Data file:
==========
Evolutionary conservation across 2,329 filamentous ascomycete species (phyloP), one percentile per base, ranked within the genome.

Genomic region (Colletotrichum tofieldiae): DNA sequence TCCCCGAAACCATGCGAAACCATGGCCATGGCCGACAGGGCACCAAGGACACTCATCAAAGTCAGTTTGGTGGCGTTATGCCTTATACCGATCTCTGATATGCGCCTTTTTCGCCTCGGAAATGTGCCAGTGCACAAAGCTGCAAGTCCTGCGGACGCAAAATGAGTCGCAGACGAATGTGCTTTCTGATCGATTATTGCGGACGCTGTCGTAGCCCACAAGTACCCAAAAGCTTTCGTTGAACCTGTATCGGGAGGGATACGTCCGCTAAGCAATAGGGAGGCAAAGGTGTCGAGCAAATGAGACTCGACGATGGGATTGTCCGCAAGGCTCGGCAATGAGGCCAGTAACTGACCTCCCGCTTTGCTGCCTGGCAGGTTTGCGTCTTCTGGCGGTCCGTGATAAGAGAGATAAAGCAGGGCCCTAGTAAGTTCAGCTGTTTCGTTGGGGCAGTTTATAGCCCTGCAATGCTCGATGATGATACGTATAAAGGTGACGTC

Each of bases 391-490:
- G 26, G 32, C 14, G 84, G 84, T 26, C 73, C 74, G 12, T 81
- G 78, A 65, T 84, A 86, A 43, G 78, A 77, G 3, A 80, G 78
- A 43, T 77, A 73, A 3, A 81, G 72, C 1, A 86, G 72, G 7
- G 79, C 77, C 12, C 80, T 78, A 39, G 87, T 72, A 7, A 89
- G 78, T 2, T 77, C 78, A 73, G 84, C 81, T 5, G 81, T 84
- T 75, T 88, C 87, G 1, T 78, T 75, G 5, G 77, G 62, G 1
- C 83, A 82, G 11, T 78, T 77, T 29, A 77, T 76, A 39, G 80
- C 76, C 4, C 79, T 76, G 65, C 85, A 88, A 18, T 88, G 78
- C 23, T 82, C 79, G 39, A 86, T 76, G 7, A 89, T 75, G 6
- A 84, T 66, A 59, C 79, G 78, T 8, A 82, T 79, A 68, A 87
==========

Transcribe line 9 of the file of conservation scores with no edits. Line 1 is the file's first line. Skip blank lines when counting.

- T 75, T 88, C 87, G 1, T 78, T 75, G 5, G 77, G 62, G 1